***you can also cut down on the sugar. this is how i made it initially, but now i'd probably use maybe 1/4 cup granulated sugar instead.
****a note on spices - some people like them in cakes like this (cinnamon, nutmeg, etc.). i am not one of those people. but i guess you could toss some in if you like gross things.

listening to: zaz! i have no idea what she's saying, and the kids in this video are a little creepy, but it's fun music to have on while you're cooking.

Tuesday, November 6, 2012

stir-fried leafy greens

now that you feel all awesome and self-satisfied about voting (if you're in america, of course. and if you voted - DID YOU?!), you can keep the momentum going by making some healthy vitaminlicious greens for dinner. treat. yo. self.

this is a very basic method that works for all kinds of greens, although the more tender ones like baby spinach or something will take less time than the more brawny specimens. 

we went to the local asian market the other day to get things like japanese curry powder (to finally make katsu kare from scratch!) and pocky. pocky and gummy fruit candies are very necessary, particularly if you're being good and eating your greens.

i feel a little weird saying "asian market," because obviously asia is a gigantic continent with many different cultures and foods. however, this particular market, while leaning mostly toward vietnamese and chinese food (the japanese curry powder was in the "foreign foods" section), bills itself as the "premier asian grocery" of central texas, so whatever, haters. 

we also loaded up on frozen things like edamame and tofu skin (apparently you can make noodley things with it?) and lots of produce, like the adorable and tiny indian eggplants below (that's a reference quarter at the bottom - so tiny!). 

i got a ton of greens and greens-like things, because there's so much more variety than you find at typical supermarkets. the only problem is that they need to be eaten fairly quickly, so i've definitely been getting my nutrients this week. we got little baby bok choys, chinese broccoli (like broccoli rabe, but less bitter/spicy), yu choy (pictured below), and amaranth greens (which are pretty and delicious).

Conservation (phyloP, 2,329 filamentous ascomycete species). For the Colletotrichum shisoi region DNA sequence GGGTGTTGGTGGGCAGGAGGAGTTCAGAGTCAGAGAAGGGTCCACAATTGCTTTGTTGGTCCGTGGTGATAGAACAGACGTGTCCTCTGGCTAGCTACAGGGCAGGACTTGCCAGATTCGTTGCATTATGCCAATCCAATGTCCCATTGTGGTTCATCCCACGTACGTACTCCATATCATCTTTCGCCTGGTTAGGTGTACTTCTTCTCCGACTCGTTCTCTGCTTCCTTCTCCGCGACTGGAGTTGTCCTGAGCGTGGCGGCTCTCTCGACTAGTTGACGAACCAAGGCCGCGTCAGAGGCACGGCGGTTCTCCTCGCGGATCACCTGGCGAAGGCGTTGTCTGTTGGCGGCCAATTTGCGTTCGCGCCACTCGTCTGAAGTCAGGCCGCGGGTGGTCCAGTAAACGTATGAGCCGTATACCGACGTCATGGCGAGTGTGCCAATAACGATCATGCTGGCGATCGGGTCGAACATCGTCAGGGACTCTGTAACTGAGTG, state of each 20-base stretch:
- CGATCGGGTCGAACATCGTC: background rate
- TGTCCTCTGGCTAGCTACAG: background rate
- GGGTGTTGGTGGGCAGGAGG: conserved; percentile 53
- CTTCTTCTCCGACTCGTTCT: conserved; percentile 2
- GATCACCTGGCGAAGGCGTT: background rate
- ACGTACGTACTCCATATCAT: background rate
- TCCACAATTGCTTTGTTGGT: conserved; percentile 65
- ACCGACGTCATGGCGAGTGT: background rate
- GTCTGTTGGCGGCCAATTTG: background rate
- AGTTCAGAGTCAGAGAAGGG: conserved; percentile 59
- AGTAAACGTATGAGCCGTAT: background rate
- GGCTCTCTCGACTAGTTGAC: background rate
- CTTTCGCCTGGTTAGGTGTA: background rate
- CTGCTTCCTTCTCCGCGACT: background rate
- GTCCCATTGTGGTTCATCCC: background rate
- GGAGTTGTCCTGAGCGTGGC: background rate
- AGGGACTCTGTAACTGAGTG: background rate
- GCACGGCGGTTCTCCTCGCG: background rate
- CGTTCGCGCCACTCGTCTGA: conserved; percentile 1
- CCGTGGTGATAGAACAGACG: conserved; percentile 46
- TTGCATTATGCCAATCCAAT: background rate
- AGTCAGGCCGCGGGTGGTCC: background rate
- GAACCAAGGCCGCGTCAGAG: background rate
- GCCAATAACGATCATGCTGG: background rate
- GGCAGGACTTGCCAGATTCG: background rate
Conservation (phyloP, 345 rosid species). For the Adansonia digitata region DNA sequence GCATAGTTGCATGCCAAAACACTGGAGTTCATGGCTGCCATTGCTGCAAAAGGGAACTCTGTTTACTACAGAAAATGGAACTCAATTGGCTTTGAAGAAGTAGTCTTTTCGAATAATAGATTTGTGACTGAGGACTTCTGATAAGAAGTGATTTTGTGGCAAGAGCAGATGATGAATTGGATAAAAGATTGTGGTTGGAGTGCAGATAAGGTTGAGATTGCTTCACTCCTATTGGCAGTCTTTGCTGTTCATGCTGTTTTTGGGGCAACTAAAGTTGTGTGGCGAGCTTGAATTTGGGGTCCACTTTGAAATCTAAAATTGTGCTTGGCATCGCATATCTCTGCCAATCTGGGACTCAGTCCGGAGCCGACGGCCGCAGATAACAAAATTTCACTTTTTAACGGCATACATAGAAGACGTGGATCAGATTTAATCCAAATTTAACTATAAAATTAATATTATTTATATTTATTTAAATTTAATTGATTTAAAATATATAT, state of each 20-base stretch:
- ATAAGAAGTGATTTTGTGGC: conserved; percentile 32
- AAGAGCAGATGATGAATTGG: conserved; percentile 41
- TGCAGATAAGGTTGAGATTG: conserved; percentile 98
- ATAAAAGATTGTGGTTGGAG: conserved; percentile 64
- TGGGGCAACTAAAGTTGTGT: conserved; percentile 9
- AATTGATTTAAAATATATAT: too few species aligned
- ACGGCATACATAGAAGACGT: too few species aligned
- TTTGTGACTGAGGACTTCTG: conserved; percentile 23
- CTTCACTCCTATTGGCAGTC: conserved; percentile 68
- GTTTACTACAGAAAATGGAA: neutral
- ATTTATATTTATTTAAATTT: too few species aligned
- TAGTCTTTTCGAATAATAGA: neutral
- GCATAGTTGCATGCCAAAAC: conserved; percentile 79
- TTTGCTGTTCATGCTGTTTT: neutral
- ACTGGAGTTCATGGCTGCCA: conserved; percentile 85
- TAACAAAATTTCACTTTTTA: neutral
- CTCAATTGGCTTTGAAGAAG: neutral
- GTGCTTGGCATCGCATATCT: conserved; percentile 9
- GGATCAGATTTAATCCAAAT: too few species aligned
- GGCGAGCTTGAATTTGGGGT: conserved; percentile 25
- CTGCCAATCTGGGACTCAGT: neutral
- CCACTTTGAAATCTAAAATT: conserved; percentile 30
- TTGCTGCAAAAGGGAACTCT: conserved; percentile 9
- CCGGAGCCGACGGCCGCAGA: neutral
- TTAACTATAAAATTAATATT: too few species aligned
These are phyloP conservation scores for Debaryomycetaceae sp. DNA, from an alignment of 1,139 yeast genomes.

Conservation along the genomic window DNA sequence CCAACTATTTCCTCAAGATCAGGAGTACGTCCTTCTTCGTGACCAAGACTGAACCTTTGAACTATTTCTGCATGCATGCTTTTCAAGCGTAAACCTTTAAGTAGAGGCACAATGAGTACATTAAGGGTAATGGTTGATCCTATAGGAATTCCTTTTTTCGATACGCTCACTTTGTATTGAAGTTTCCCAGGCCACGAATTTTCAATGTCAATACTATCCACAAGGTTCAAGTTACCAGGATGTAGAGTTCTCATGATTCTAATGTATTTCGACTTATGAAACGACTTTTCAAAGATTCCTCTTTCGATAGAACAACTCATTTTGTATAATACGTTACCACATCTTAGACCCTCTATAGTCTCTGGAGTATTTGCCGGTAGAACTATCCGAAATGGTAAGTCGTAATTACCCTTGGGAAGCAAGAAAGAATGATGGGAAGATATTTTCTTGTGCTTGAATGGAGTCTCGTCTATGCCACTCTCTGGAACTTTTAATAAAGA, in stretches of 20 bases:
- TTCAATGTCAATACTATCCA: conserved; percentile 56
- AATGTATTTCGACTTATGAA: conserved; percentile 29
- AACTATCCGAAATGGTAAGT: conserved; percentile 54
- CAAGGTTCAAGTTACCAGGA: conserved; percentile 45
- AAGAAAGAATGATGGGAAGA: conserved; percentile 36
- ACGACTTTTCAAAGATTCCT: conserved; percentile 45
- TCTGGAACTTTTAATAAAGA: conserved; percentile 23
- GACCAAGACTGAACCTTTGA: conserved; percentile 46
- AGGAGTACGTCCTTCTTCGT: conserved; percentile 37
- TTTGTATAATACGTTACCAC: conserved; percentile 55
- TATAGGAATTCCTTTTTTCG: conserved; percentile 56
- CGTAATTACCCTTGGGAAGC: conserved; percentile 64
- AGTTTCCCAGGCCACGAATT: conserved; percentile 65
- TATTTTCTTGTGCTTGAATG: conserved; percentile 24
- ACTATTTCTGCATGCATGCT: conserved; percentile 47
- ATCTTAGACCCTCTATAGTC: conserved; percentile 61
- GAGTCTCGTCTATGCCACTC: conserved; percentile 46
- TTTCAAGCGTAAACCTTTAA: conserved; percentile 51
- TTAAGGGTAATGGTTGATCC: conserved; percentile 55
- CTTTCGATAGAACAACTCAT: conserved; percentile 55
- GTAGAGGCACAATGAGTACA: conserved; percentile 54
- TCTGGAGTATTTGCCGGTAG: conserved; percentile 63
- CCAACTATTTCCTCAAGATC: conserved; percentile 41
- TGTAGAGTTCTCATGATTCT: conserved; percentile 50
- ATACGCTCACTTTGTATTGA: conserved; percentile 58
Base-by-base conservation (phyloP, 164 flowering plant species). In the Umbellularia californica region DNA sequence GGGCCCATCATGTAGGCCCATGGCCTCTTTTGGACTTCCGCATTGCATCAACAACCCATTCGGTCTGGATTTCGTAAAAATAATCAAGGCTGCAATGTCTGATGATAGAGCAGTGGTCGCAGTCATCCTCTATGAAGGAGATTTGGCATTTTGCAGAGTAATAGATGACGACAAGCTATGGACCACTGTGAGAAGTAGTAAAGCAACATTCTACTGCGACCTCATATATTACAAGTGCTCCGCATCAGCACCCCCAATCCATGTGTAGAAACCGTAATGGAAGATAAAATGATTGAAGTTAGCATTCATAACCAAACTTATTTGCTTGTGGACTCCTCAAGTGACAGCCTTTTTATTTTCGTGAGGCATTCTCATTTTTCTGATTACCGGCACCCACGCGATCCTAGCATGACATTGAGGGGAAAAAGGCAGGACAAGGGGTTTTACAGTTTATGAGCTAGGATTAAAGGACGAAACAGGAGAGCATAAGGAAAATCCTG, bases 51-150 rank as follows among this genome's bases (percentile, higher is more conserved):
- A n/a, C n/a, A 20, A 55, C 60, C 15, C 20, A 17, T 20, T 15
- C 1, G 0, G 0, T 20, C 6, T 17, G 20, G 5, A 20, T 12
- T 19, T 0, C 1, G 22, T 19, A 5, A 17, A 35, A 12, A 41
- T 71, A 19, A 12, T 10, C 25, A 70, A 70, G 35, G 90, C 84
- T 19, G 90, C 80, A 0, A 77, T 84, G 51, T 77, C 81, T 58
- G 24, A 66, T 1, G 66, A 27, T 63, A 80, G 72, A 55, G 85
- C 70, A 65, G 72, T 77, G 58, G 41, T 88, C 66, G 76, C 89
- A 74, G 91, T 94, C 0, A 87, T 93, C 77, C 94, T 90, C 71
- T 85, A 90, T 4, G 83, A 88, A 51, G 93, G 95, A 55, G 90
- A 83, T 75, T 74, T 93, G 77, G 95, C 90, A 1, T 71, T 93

i hadn't had yu choy before, but it's sort of like bok choy mixed with chinese broccoli. and it has pretty yellow flowers. to stir fry it, i used the basic template i almost always use with greens, which can be dressed up if you're going for the flavors of a particular cuisine.

the basic form is to cook lots of minced garlic and some chili flakes for about 30 seconds in some pretty hot oil, then add the greens and a little liquid and let things cook until the greens are tender (5-10 minutes, depending on heartiness). then if you're making southern-style greens, for instance, you could add some chopped bacon or smoked paprika and diced onion to the garlic/chili flakes mix.

in this case, i wanted to go more chinese in style, so i used about 2/3 garlic to 1/3 minced fresh ginger and added some soy sauce as the greens were cooking. once everything was just about done, i added some leftover cooked rice, toasted sesame seeds, a bit of rice wine vinegar and a little sesame oil.